Many of the world’s greatest athletes eat, sleep, breathe, and live for their sport. But did you know that in addition to physical conditioning and conscious eating, sleep plays a major role in athletic performance and competitive results?

The quality and amount of sleep athletes get is often the key to winning. REM-sleep in particular provides energy to both the brain and body. If sleep is cut short, the body doesn’t have time to repair memory, consolidate memory, and release hormones.


We have 2 hormones in our body namely leptin and ghrelin which activates our hypothalamus in the brain. Both hormones send signals to our brain.

Leptin is a satiety hormone which helps to inhibit hunger and regulate energy balance. Leptin is secreted in fat cells in the adipose tissue. Since it reduces hunger, it is a long term regulator of body weight. Ghrelin is our hunger hormone. It tells us when we are hungry and increases our appetite. It is secreted primarily in the lining of our stomach. It is a short term regular of body weight.

Before eating, our ghrelin is high, we are hungry and leptin is low. After eating, ghrelin is low because we have eaten and leptin level goes high to tell us when to stop eating indicating that we are full. That is just to give you a background on how these hormones work and how it influences our eating and hunger processes.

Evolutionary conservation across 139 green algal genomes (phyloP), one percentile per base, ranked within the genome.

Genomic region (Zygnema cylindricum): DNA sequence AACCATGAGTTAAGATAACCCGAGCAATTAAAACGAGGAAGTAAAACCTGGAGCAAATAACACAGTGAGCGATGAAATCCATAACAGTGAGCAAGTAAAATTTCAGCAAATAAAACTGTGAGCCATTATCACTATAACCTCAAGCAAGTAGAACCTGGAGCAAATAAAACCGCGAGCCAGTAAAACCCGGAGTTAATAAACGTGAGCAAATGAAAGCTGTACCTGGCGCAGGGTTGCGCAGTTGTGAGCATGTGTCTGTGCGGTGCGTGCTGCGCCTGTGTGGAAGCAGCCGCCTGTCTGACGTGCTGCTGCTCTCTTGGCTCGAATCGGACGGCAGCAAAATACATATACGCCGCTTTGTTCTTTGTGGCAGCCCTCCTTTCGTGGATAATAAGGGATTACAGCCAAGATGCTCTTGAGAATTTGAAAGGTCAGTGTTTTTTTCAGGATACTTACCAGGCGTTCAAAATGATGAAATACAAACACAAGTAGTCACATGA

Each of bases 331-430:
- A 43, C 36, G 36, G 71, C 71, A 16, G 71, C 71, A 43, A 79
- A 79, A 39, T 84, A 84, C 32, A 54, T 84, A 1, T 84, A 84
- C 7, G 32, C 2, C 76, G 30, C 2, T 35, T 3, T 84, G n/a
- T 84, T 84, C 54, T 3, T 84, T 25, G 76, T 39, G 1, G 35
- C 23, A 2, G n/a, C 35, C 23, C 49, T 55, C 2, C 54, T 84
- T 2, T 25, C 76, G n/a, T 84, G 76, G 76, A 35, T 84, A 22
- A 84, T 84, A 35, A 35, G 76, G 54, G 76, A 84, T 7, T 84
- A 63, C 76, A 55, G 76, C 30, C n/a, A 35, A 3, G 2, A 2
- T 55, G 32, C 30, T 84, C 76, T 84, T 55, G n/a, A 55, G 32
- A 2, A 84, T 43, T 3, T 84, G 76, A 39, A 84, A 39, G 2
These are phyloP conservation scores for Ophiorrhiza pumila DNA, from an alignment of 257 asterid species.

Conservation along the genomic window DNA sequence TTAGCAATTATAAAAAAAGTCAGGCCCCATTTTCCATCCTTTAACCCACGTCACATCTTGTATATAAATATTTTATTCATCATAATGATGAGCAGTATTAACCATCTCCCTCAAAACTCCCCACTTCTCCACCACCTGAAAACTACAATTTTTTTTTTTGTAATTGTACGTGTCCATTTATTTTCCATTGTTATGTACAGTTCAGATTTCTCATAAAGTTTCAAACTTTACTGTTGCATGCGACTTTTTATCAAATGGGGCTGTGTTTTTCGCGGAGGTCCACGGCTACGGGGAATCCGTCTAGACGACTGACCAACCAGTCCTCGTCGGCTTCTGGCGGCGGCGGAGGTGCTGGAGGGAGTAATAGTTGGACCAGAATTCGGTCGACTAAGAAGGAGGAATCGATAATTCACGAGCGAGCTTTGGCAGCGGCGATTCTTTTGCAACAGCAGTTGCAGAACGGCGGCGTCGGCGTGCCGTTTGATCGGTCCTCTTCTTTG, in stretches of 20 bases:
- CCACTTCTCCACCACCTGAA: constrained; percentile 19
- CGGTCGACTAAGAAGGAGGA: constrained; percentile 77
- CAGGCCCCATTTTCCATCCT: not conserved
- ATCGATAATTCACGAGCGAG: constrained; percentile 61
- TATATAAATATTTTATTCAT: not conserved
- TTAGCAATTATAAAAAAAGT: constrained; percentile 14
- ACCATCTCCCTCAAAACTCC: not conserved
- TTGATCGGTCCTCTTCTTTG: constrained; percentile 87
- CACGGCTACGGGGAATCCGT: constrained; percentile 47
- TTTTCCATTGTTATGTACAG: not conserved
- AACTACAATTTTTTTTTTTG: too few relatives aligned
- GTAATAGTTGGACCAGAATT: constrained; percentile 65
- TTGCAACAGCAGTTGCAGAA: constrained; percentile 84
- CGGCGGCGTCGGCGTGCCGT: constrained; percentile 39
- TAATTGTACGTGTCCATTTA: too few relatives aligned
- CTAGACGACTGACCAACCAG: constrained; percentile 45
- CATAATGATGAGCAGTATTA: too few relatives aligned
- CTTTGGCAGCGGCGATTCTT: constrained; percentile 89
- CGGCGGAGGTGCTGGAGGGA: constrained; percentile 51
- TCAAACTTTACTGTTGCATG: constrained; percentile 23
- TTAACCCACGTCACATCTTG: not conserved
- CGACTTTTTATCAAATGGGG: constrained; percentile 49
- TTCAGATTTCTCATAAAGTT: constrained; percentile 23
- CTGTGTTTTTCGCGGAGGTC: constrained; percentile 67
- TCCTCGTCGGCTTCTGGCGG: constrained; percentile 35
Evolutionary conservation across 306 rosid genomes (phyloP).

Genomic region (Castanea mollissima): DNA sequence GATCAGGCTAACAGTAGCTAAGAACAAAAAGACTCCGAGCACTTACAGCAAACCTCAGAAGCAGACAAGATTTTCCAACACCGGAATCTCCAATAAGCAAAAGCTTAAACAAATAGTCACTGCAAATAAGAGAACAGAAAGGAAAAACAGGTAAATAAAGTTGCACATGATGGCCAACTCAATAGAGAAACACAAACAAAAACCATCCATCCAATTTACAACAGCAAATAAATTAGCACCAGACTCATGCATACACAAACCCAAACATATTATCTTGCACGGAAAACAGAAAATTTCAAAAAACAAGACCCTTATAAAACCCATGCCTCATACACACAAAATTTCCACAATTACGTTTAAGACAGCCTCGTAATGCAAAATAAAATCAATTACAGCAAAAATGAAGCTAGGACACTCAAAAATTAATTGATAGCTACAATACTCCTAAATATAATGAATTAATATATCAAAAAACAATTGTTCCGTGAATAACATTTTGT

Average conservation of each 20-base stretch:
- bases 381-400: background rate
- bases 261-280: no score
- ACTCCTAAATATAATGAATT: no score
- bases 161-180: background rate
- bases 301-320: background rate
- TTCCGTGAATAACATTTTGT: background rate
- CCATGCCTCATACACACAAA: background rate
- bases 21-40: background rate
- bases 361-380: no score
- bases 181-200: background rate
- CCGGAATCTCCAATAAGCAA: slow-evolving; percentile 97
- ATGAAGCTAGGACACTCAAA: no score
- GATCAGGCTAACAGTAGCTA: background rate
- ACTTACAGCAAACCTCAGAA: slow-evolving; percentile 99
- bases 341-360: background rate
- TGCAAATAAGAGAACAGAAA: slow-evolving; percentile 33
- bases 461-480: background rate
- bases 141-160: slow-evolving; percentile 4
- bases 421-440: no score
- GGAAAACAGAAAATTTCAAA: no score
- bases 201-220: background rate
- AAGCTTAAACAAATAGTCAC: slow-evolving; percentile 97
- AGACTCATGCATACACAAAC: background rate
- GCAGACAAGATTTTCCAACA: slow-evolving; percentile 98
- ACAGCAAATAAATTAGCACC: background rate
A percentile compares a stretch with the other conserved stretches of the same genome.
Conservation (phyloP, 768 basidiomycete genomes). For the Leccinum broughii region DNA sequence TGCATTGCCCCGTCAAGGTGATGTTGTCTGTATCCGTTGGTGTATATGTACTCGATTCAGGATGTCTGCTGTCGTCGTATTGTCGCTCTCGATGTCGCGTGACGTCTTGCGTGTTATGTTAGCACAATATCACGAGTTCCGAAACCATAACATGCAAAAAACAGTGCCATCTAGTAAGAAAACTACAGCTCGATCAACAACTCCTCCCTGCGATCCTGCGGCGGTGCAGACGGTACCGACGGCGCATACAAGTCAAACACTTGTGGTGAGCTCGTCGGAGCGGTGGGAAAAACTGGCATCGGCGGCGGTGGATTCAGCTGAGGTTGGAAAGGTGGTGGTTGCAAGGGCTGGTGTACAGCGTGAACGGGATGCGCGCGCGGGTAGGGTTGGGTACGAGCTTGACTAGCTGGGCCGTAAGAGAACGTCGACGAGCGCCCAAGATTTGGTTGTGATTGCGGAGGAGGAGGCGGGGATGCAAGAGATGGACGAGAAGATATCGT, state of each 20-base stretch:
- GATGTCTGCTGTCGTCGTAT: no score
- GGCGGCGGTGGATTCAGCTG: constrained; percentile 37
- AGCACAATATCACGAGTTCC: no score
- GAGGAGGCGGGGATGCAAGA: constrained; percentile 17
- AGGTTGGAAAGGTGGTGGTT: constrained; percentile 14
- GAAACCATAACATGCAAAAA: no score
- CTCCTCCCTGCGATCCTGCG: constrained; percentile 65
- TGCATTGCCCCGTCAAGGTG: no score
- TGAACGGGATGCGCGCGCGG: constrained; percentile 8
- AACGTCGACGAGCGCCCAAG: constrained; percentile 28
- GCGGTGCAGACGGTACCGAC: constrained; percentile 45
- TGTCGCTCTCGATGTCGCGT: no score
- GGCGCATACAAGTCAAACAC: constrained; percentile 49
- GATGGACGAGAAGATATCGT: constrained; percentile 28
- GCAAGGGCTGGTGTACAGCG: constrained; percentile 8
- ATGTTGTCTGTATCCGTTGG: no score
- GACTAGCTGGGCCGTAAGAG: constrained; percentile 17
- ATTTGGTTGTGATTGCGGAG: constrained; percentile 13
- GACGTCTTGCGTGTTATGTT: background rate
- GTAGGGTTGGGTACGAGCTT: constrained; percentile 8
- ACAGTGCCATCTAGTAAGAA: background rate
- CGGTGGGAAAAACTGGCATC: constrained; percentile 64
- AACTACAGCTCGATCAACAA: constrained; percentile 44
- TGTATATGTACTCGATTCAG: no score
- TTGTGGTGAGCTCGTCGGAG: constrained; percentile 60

If you do not enough sleep, that can

  • Decreased leptin – leptin is increased after you eat, keeping you fuller for longer
  • Increased ghrelin – increases you hunger hormone
  • Increased hunger
  • Increased appetite for highly refined carbohydrates – since your brain is seeking out for quick energy
  • Decreased glucose tolerance
  • Decreased glucose effectiveness
  • Decreases insulin sensitivity
  • Decreased acute insulin response – which affect in our insulin levels in our body 


  • Aim for 7 to 9 hours of sleep a night
  • Regular sleep patterns
  • Regular sleep wake times
  • Breathing techniques to help you relax at night
  • Get more active exercise regularly. People who are more active have less sleeping related problems. Moreover, ghrelin decreases with exercise keeping you fuller for longer.
  • Avoid blue light before and at bedtime. Blue lights come from our phones, laptops or tablets, anything related to computer screen even television. Blue light helps to suppress melatonin production and we need melatonin to help us sleep. Lights Out– one study has shown that two hours of exposure to smartphones, tablets, and laptop displays decreases melatonin – which regulates sleep cycles – by more than 20%.
  • Magnesium can be a good supplement – approximately 300 to 500 mg if deficient. If you feel that you are not able to relax, maybe you have restless legs, twitching that can actually be a sign that you might be deficient in magnesium.



Sleep is something that a lot of people overlook but it can affect your performance, your training, your weight loss goal and muscle gain goals. So,

  • Make sleep a priority
  • Your body recovers when you are asleep